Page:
Robert started drinking at age 18 and was an alcoholic by the time he entered law school. "I managed to get my degree and go to work for a Wall Street firm. After that I changed jobs every two years or less. I just couldn’t hang on to one. Nobody ever mentioned drinking to me. But I’m sure that with every job I lost, drinking was the main reason."
Images of hard-headed, hard-drinking lawyers abound in popular culture. These images make a point: The professional status granted by a law degree offers no immunity from addiction. The same can be said for people in other prominent professions, such as physicians, pilots and politicians. In fact, the rate of addiction for attorneys may exceed that for the general population.
In 2002, the Substance Abuse and Mental Health Services Administration estimated that 9.4 percent of Americans age 12 and older could be classified as substance abusers or substance dependent. According to the American Bar Association, the corresponding estimate for lawyers is nearly double--15 to 18 percent.
Emil Jalonen, an attorney in recovery who now works in Hazelden’s Residential Evaluation Program in Center City, Minn., connects chemical use to the overachieving, high-pressure lifestyle of the legal profession.
"Lawyers in private practice often have many clients, which means multiple bosses," says Jalonen. "All these bosses have different personalities that the attorney must deal with, and all of them have their own needs to meet. Also, lawyers operate under very strict timelines. If you don’t get a certain paper filed by a certain time, for example, your case gets thrown out of court."
Increased competition is another factor. The fact that lawyers in many states can now advertise, paired with increased graduations from law school, creates an expanding pool of lawyers all chasing the same clients.
Lawyers’ professional survival depends on their competence as perceived by peers and clients. This in turn creates pressure to appear invincible and deny signs of addiction.
A solution lies in lawyer assistance programs--organizations formed by legal professionals to assist each other with recovery from addiction and other mental health problems. Today, such programs exist in all 50 states and Canadian provinces as well as Great Britain.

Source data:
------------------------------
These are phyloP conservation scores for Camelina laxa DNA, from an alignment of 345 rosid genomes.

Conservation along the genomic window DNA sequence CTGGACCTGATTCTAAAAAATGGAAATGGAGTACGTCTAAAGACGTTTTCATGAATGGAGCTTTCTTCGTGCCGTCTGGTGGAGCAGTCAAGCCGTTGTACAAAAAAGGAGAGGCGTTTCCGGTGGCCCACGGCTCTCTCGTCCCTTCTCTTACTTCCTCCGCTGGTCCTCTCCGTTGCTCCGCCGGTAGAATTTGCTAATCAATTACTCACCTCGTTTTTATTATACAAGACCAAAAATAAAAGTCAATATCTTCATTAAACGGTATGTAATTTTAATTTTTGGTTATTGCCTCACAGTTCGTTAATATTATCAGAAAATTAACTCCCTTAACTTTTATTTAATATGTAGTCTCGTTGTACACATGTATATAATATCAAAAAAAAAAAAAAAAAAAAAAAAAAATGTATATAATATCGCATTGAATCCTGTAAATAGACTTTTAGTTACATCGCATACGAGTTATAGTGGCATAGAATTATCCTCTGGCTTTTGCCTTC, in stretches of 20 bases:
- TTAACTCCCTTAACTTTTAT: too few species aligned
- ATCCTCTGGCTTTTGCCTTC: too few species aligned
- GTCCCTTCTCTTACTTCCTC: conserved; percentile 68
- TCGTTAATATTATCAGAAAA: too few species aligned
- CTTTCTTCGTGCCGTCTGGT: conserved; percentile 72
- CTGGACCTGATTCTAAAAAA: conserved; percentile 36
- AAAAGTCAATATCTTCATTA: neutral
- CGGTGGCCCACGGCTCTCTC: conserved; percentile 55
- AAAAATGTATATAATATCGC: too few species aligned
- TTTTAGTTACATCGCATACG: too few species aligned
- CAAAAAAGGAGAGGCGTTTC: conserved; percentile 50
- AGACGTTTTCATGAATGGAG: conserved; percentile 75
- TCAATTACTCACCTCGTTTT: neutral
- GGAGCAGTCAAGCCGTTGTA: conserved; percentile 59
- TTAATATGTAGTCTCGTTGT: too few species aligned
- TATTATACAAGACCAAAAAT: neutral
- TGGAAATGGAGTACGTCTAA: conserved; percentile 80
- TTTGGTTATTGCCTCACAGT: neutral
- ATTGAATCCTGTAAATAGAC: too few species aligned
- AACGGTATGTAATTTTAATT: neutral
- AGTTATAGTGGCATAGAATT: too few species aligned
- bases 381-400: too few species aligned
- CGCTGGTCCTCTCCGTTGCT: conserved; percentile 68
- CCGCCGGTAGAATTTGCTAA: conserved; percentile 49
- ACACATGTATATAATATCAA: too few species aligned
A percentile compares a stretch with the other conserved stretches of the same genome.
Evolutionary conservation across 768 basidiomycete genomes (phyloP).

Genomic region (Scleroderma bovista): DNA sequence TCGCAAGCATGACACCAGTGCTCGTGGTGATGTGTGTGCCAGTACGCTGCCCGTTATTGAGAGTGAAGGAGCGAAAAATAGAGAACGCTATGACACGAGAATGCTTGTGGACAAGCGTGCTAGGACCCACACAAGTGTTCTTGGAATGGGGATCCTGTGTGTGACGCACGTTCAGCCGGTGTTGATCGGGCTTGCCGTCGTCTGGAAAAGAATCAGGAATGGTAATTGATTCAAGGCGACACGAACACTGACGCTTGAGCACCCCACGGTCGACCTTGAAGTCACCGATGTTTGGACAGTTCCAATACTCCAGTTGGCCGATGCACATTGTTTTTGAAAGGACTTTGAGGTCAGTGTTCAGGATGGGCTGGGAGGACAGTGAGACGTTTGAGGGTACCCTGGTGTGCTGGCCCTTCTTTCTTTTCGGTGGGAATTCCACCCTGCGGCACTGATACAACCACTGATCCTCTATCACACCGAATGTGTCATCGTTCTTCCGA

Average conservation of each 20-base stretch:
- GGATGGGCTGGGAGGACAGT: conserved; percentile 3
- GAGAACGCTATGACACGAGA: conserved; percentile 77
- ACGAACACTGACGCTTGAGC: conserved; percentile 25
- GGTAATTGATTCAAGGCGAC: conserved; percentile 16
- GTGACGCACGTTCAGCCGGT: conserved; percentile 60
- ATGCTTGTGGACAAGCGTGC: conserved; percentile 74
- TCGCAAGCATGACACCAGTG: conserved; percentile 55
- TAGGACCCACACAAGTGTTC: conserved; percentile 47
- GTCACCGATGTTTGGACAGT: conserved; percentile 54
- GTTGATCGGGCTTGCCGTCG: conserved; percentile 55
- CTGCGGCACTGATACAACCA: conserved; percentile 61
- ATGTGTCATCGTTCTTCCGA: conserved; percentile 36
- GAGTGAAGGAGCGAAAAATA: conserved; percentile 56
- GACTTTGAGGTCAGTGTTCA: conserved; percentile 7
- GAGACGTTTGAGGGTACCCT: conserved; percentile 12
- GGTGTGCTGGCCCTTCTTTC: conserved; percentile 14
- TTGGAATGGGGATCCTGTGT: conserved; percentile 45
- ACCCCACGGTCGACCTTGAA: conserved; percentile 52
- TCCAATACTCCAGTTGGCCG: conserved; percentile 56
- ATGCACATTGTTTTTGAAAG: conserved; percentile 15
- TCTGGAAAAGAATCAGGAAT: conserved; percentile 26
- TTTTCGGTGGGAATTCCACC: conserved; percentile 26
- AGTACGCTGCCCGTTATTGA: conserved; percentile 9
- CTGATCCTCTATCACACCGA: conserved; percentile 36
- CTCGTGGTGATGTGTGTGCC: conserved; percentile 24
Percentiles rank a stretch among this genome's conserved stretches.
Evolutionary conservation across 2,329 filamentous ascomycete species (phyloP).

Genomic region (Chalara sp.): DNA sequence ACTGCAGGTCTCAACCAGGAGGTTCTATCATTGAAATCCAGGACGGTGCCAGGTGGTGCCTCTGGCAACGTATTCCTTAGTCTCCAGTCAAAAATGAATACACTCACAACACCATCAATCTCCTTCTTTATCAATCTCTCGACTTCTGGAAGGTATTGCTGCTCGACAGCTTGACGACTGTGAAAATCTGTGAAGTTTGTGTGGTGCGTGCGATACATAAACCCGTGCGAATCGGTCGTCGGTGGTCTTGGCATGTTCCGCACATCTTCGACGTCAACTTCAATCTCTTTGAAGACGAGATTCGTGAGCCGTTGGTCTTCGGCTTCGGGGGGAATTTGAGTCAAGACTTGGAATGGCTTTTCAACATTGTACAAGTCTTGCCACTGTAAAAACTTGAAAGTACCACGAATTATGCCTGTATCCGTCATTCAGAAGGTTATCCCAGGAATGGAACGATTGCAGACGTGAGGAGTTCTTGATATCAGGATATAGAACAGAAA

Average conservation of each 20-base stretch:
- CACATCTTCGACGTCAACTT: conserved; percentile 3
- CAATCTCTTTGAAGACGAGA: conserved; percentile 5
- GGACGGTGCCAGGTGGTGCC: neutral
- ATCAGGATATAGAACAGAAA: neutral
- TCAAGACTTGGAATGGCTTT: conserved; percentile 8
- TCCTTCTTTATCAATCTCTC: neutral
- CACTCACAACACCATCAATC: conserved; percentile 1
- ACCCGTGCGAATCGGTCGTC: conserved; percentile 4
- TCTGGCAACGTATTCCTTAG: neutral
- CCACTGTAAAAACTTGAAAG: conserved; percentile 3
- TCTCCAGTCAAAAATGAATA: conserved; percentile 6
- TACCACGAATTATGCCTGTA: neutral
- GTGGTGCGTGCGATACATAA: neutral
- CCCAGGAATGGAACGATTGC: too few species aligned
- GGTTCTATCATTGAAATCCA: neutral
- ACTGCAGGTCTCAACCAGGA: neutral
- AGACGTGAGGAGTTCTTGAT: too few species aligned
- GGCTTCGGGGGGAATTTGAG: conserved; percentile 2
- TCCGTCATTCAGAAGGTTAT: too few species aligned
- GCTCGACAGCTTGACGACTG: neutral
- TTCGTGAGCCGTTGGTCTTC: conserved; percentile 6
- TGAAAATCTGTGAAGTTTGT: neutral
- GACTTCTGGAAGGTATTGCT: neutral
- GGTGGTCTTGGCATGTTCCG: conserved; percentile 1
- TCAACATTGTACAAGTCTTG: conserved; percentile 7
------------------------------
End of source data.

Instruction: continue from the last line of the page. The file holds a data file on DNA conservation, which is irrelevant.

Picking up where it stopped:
Lawyer assistance programs differ widely. Some are basically support groups. Others are full-blown diversion programs that aim to rehabilitate impaired lawyers as an alternative to suspension or disbarment. In all cases, confidentiality is strictly maintained.
One goal of peer assistance is to get impaired lawyers into addiction treatment programs. However, many lawyers fear that attending treatment will take them out of the office for extended periods of time and lead to loss of clients.
Lawyers assistance programs are frequently the answer.
"Many lawyers who have been helped by the organization want to volunteer their services to help others," says Tom Shroyer, executive director of Minnesota Lawyers Concerned for Lawyers. "Our volunteers will go in and at no cost for their time assist with another person’s practice in order to meet the needs of clients and keep the attorney out of trouble until he or she is able to get back on the job."
Chuck Rice, a chemical dependency counselor at Hazelden, says that peer assistance should include aftercare--continuing help for lawyers after they complete treatment.
"My experience with attorneys tells me that long-term treatment outcomes are dramatically improved when lawyers have a fair amount of external support," Rice says. This includes monitoring, ongoing contact with a treatment professional, and access to other recovering attorneys.
Robert, an advocate of peer assistance, achieved sobriety through inpatient treatment, four months in a halfway house, and a permanent move to Minnesota.
"I’ve managed, in large part as a result of that move, to stay sober for the last 16 years," he says. "I still practice law, and I sincerely believe that I am very possibly the luckiest man I will ever meet."
If you are a lawyer, judge or law student, you can access confidential help for chemical dependency and other mental health issues. Contact your state bar association and ask for a referral to a lawyer assistance program. Other resources include:
American Bar Association Commission on Lawyer Assistance Programs, 312-988-5359, www.abanet.org/legalservices/colap/home.html.
International Lawyers in Alcoholics Anonymous, a support group that acts "as a bridge between reluctant (in denial) lawyers/judges and AA," can be reached via e-mail at email@example.com. Its Web site is www.ilaa.org/index.html.